The holiday we understand as Memorial Day began as Decoration Day, referring to the placement of flowers and other tributes at the graves of Civil War dead.

Shiloh, 1994.

The war dead now rest overseas as well.

Normandy, 2018.

Their brothers-in-arms, also at rest, also remembered by their families.

Commonwealth cemetery, Normandy, 2018.

Initially, the dead of the Allies and of the Axis were interred together.  After the War, the victorious powers established their own cemeteries.  A veterans' organization for Germans cares for the German graves.

German cemetery, Normandy, 2018.

Many of the German dead are unknown, and unlikely to be identified.  Their individuality is noted on the markers, though, unlike at Shiloh, where Union dead are, wherever possible, identified, and buried with other members of their units, whilst many Confederate dead rest in mass graves marked only with a count, e.g. "Thirty Confederate Dead."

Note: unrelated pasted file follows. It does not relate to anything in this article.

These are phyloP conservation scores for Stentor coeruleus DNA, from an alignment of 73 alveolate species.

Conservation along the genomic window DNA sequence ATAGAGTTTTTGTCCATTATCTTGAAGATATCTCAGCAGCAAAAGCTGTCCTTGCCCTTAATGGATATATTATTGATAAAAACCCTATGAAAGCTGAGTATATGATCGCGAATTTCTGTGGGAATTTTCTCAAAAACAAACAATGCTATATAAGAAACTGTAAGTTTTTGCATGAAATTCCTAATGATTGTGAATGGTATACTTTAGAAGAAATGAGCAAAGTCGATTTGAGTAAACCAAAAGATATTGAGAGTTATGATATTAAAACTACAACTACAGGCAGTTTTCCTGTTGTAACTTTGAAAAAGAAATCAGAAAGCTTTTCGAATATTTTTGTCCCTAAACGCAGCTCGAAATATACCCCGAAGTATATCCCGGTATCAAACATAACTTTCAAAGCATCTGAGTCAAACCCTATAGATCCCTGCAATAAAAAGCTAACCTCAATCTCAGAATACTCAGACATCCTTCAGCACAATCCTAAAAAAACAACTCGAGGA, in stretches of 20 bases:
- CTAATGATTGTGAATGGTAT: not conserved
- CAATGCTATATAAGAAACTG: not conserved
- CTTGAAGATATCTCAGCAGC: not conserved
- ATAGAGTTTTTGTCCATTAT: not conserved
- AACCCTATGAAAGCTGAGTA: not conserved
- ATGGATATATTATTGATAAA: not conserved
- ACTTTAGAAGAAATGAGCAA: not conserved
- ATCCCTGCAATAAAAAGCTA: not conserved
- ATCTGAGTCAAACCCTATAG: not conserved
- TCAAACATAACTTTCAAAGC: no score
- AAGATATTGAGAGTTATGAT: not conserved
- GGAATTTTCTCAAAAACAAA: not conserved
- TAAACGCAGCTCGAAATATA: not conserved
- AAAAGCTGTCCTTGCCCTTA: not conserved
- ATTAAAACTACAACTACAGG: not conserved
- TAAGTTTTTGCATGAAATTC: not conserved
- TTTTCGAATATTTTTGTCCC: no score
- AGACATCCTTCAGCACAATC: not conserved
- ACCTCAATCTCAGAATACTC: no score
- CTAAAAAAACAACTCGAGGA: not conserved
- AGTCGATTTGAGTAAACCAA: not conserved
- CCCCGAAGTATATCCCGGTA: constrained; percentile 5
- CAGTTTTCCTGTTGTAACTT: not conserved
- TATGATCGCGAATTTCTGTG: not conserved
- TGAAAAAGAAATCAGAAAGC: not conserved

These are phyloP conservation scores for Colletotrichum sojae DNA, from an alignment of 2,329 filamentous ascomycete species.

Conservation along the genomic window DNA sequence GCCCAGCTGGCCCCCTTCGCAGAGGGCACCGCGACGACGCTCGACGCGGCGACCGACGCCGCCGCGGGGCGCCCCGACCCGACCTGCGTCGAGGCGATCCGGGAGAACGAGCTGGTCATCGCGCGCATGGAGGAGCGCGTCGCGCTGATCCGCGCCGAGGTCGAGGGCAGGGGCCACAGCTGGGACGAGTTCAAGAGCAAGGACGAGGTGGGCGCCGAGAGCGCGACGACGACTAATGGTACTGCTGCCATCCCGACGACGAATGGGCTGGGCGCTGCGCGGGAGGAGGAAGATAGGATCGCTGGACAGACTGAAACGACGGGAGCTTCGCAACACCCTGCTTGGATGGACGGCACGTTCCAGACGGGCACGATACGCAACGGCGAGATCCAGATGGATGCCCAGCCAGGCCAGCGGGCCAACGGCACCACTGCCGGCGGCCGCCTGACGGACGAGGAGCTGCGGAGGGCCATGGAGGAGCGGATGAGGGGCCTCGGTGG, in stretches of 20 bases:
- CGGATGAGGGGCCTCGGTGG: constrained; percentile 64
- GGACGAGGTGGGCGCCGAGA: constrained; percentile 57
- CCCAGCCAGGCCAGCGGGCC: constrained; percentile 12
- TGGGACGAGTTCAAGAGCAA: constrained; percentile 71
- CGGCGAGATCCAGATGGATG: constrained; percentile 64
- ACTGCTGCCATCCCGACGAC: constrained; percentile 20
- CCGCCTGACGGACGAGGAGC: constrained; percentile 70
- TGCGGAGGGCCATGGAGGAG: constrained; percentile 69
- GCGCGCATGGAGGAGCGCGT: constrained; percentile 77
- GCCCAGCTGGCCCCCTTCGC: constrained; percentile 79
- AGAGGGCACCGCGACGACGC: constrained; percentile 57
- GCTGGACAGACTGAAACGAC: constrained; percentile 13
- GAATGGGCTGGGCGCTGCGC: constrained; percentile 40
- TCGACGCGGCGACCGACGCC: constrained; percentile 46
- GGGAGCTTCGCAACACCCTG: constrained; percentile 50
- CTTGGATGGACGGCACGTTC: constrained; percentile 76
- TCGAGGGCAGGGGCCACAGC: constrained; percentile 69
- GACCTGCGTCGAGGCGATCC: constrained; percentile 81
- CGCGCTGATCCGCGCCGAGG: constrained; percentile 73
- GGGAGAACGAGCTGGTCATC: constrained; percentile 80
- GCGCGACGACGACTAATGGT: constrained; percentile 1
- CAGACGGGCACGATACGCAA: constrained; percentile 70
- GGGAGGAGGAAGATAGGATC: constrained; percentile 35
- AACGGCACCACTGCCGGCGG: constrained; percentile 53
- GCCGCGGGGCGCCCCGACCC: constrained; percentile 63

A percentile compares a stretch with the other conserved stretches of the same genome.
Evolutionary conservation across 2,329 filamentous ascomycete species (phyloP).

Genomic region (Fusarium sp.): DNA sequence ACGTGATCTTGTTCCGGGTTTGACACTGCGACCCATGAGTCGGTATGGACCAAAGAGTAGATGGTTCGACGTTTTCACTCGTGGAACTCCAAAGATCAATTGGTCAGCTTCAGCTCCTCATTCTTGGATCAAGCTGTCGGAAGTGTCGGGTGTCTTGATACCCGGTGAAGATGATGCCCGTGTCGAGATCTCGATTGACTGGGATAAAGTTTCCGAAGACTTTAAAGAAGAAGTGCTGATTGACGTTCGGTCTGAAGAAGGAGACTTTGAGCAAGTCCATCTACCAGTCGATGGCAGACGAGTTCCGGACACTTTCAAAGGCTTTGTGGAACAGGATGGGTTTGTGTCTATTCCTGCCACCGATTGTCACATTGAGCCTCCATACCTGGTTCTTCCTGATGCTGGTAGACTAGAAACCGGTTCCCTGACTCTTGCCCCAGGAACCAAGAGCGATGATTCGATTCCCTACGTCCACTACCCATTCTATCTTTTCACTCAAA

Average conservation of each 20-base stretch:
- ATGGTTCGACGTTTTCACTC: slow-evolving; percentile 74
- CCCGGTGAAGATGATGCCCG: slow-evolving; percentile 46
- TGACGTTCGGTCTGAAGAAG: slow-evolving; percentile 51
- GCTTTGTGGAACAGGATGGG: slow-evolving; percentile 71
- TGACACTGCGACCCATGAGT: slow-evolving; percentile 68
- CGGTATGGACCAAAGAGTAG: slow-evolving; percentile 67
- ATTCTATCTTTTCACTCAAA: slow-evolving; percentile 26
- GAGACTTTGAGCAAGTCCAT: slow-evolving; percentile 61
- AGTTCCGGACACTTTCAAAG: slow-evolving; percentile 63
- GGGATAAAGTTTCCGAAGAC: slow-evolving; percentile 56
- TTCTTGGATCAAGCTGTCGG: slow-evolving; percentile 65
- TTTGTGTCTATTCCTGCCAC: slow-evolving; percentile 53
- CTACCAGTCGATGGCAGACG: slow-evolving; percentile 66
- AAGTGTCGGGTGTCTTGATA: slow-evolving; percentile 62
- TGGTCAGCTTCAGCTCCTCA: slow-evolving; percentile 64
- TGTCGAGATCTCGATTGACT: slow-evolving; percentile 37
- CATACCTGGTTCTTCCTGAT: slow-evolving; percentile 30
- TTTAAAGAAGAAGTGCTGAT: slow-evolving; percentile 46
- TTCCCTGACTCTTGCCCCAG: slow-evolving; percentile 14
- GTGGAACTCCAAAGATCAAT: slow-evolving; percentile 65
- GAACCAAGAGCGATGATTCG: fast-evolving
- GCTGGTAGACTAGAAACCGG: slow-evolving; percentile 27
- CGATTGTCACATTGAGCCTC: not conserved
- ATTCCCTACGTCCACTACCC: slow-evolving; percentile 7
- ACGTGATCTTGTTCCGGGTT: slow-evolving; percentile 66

Wisconsin regiment, Shiloh, 1994.

Other countries have their own decoration traditions and days set aside for the practice.

German cemetery, Normandy, 2018.

You may have been the enemy but you were human no less and we commemorate you for fighting for your country.

From Katie and Ashton on behalf of Woodland Middle School.

In Rememberance.

Taps, and flag lowering, Normandy.

No comments: